AMU 1278 - Research Essay.docx - What does Joshua...

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What does Joshua Meyrowitz (Reading 3.1) mean when he argues that “electronic media…lead to a nearly total dissociation of physical place and ‘social’ place” and is this argument technological determinist? The evolution of technology was largely important in forming society as we know it today. Through this process of evolution, three various types of media were developed, the print media, the broadcast media, and the Internet; which is arguably the most common type of mass media communication visible today, through the formation of an electronic medium. For the purposes of this essay, I will be arguing that Joshua Meyrowitz’s takes a technologically determinist point of view when he argues that argument that “electronic media…lead to a nearly total dissociation of physical place and ‘social’ place” (Meyrowitz, 1985, pp. 42), which will be assessed through the comparison of Meyrowitz’s argument and Raymond William’s argument in his writings. Before examining the argument set in place by Meyrowitz, two key terms need to be defined. Firstly, the term ‘technological determinism’ refers to the claim that “technology is the dominant factor in social change” (Bimber, 1990, pp. 333) which emphasizes that the evolution of technology largely impacts society and social construction. Furthermore, Raymond Williams highlights this as he states “new technologies are discovered…which then sets the conditions for social change and progress” (Williams, 1990, pp. 13). The second term in need of defining is ‘social constructivism’, or ‘social determinism’ which argues that rather than technology being a determining factor in society, “any particular technology is then as it were a by-product of a social process that is otherwise determined” (Williams, 1990, pp. 13), highlighting that technology has very little impact on the construct of society, and can be regarded as a tool created by society which aids in formulating a social structure. 1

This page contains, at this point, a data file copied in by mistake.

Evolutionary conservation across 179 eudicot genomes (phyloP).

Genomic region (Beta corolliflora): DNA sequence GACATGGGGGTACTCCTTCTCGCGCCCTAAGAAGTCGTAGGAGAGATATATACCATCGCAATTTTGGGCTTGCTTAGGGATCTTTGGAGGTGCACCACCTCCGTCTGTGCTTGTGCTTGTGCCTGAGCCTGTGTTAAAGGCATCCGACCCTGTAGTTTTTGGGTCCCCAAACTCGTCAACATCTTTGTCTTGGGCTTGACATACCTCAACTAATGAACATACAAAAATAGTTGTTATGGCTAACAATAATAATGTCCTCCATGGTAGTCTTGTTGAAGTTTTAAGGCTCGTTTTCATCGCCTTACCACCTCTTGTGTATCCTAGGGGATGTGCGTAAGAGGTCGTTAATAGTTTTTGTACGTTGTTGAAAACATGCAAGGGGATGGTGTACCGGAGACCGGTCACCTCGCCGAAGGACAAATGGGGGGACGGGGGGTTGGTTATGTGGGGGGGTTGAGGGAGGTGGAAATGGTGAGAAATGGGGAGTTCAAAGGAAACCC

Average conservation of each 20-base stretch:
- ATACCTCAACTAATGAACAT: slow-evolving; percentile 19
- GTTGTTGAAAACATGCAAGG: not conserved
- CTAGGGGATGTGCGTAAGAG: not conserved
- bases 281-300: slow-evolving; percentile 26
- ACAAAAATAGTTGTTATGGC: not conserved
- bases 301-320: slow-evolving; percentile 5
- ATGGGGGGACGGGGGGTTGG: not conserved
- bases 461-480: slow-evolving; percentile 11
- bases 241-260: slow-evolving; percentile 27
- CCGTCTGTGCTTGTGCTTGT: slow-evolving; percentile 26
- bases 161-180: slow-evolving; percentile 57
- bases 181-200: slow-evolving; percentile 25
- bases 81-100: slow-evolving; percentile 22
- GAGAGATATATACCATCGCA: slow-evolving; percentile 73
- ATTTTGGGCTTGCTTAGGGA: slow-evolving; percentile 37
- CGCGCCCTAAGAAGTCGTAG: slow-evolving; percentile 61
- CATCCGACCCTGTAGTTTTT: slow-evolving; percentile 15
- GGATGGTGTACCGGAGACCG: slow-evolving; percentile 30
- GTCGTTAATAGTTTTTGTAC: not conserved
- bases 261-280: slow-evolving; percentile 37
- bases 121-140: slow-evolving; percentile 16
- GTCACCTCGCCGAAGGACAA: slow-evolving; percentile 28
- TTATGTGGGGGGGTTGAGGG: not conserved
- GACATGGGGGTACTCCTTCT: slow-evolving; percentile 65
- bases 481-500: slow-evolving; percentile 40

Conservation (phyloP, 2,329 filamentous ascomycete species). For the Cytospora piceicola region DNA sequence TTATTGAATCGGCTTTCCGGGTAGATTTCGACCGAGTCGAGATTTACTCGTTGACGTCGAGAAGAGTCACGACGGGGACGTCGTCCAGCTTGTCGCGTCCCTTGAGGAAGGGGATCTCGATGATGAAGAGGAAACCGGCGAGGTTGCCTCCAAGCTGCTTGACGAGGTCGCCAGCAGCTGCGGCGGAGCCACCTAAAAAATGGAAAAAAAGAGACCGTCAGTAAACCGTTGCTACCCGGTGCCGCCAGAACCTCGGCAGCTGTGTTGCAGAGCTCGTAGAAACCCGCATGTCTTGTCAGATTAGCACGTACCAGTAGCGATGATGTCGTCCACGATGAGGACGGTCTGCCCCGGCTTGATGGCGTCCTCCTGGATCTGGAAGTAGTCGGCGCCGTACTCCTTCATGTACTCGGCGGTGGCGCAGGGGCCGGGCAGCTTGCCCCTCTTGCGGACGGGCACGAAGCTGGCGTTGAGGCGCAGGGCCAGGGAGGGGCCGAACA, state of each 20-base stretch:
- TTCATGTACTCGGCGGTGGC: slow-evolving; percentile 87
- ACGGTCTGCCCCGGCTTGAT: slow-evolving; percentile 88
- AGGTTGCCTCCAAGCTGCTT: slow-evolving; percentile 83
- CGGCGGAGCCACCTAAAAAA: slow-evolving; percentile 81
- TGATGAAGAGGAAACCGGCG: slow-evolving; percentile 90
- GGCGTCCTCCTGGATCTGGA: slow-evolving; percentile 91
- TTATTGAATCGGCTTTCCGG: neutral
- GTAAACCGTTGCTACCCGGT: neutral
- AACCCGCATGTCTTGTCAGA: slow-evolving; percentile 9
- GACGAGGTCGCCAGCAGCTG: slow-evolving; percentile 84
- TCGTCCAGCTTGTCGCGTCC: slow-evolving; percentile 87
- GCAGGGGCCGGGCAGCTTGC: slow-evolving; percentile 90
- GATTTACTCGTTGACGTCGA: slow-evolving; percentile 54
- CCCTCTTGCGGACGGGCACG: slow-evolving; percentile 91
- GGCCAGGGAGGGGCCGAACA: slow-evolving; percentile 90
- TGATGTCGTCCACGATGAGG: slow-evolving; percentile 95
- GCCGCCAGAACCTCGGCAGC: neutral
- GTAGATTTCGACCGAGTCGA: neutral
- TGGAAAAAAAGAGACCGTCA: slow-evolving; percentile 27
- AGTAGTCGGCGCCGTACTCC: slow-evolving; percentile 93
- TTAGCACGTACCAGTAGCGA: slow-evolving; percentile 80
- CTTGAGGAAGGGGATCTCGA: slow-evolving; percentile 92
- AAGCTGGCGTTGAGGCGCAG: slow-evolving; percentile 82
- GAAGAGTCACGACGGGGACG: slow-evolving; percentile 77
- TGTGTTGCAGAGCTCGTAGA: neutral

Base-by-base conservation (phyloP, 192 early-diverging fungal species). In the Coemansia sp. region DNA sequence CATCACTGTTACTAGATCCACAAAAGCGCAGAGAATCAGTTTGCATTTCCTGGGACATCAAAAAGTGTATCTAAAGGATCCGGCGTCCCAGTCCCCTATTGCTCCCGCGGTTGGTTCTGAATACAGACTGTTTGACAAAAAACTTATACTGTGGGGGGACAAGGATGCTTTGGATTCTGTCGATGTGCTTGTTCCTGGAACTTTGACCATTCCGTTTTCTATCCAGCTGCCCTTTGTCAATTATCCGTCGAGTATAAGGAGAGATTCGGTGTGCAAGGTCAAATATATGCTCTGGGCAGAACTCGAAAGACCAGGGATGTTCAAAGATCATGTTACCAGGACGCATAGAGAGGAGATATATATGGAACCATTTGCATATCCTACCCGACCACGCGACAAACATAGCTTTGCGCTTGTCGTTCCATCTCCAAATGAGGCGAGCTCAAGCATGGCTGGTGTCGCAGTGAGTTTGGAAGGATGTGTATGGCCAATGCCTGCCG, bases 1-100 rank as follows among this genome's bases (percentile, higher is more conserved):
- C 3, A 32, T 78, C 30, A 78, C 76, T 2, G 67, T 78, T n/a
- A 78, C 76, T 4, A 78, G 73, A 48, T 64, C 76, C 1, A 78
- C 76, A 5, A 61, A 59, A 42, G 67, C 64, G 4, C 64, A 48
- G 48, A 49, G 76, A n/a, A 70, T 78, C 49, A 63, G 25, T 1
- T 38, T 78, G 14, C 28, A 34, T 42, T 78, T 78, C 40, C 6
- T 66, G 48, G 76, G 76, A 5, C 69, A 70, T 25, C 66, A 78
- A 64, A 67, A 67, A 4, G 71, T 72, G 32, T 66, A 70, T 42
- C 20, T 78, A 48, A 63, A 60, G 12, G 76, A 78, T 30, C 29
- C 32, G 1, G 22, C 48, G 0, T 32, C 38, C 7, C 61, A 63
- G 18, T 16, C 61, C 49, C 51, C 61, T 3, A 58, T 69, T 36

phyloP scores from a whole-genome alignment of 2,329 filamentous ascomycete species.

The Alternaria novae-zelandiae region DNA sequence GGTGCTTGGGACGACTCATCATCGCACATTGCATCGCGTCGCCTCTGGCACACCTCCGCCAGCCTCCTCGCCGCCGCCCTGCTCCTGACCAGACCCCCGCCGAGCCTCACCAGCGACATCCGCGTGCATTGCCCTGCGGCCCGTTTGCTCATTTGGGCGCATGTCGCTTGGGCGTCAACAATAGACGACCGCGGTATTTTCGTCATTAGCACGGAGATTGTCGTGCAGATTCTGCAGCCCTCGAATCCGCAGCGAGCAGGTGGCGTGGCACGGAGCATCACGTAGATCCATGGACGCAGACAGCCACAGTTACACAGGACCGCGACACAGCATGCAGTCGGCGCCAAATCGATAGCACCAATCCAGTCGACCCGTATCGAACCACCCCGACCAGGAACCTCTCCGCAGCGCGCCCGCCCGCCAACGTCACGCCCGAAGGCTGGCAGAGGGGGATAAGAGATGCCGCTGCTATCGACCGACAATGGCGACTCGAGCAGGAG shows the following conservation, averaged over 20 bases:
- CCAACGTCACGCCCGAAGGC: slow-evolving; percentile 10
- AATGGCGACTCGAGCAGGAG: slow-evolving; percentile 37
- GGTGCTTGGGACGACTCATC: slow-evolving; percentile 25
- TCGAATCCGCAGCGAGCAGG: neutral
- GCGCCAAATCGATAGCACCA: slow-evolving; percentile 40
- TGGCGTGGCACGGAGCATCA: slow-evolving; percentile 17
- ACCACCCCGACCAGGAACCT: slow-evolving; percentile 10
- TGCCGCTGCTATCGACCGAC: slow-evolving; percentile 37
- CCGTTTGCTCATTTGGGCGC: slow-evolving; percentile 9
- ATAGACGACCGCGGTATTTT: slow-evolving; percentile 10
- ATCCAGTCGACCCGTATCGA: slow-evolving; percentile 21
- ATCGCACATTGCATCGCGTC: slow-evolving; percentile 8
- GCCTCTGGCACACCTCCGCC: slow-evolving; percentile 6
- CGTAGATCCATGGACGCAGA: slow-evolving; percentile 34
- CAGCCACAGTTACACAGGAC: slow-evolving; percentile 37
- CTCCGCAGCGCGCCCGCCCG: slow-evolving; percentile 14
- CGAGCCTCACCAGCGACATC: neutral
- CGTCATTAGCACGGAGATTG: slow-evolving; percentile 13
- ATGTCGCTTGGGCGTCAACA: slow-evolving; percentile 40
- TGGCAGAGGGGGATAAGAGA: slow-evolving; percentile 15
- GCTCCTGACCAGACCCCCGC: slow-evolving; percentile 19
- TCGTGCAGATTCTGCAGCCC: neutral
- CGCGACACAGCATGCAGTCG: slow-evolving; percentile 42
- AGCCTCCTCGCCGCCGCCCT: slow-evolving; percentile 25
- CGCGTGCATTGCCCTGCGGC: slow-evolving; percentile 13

In his article, Joshua Meyrowitz analyses the impact of the media on everyday lives, highlighting that although in the past there was a distance between people, with the spread of mass media, there is very little regard for time and place as human behaviour, along with the “definition of situations is no longer determined by social situations” (Meyrowitz, 1985, pp. 44). This illustrates the impact of media on society as a whole as the spread of mainstream media such as broadcast media, printed media, and more importantly, the internet, there is a lack of boundaries, along with the fact that humans are not constricted to distance and physical place anymore. Meyrowitz also notes the importance of understanding that access to information is highly concentrated on one’s social situation, emphasizing that certain boundaries are imposed on people of different social situations, and due to this, social identities are different to the expected norm, due to the alteration of the “physical characteristics of a place” (Meyrowitz, 1985, pp. 44). Furthermore, Meyrowitz touches on

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